According to the Diagnostic and Statistical Manual of Mental Disorders – Fifth Edition (DSM-5), oppositional defiant disorder (ODD) is a recurring pattern of irritable/ angry mood, defiant/ argumentative behavior or vindictiveness that lasts for a period of at least 6 months. It is estimated to occur in between 1 to 16% of children and adolescents.
In younger children it is more common in boys than in girls. However, the prevalence is fairly equally distributed between both sexes later on in childhood and early adolescence.
While even normally well-behaved children may be oppositional at given points in their lives, which is normal, it becomes abnormal when there is persistent disobedient, hostile and defiant behavior towards figures of authority.
Children with ODD often question and break rules, throw temper tantrums, deliberately attempt to upset others, are easily annoyed and tend to blame others for their own misconduct. If left untreated, ODD may develop into more serious mental health issues that may affect the child both socially and academically. These children are also at an increased risk for substance abuse and juvenile delinquency.
Biological and Genetic Etiology
The exact cause of ODD remains elusive. However, several factors, including biological, genetic and environmental, which may play a role in the pathogenesis.
Susceptibility to ODD is increased in those who have a positive family history (i.e. an affected parent) with attention-deficit/ hyperactivity disorder (ADHD), conduct disorder, ODD, mood disorders (such as. bipolar disorder and depression), drinking or substance abuse. Children born to mothers who smoked during gestation are also at an increased risk of developing ODD.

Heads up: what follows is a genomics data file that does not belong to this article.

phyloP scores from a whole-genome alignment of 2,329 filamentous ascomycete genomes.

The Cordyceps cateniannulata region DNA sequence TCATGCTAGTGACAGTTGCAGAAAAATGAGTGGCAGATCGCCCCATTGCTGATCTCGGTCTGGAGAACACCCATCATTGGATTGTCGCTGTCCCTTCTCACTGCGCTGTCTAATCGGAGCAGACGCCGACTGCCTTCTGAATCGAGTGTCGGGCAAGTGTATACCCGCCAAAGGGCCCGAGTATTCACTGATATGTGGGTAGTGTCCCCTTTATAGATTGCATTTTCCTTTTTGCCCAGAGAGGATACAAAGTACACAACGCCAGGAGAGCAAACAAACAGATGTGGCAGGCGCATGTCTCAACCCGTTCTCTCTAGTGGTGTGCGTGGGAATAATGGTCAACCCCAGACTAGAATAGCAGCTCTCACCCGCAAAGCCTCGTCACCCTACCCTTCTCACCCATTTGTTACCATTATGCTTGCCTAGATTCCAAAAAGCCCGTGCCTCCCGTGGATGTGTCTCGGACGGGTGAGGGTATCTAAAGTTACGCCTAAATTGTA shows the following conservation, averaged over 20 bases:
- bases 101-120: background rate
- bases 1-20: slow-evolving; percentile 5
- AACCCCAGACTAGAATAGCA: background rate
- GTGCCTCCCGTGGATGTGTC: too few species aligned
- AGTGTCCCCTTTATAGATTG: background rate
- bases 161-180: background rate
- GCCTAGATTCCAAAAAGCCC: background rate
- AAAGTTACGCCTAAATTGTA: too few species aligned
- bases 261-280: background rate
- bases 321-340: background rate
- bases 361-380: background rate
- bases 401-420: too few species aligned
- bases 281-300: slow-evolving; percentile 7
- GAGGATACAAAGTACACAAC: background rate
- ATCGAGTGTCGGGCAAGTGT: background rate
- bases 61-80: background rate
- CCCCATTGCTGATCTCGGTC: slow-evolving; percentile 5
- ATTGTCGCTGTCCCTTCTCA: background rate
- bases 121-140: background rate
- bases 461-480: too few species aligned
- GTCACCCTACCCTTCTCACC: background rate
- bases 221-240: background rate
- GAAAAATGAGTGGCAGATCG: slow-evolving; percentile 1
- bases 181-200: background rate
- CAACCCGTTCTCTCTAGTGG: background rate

Some research suggests that the behavioral patterns seen with ODD are developed in children with mood/ anxiety disorders as a means of coping. These are children who have temperament issues and are incapable of dealing with and/ or regulating their emotions.
They tolerate frustration very poorly and they are very sensitive or, in other words, highly emotional in their responses to, situations that should not warrant such strong reactions.
Any impairment in areas of the brain that are responsible for higher functions, such as judgment, reasoning and the control of impulses, may also be a factor associated with increased ODD susceptibility. Furthermore, chemical imbalances within the central nervous system, as well as exposure to noxious toxins, and malnutrition, are all implicated in ODD as contributors to its pathogenesis.
The temperament or natural disposition of a child, in addition to the differences seen in the functioning of the brain and nerves from a neurobiological perspective, may also play a genetic role in the development of ODD.
Several studies suggest that nurture and nature act together to increase one’s susceptibility to developing the condition. Poor relationships with guardians, feelings of neglect, and/ or the absence of a parent, as well as an inability to form healthy social relationships, are just some of the psychological factors that contribute to ODD.
The disorder is more often seen in children who come from lower socioeconomic backgrounds. Essentially, an environment that is chaotic, abusive or unstable, in terms of inconsistencies in discipline or housing conditions, may be implicated in the pathogenesis of ODD.
Reviewed by Liji Thomas, MD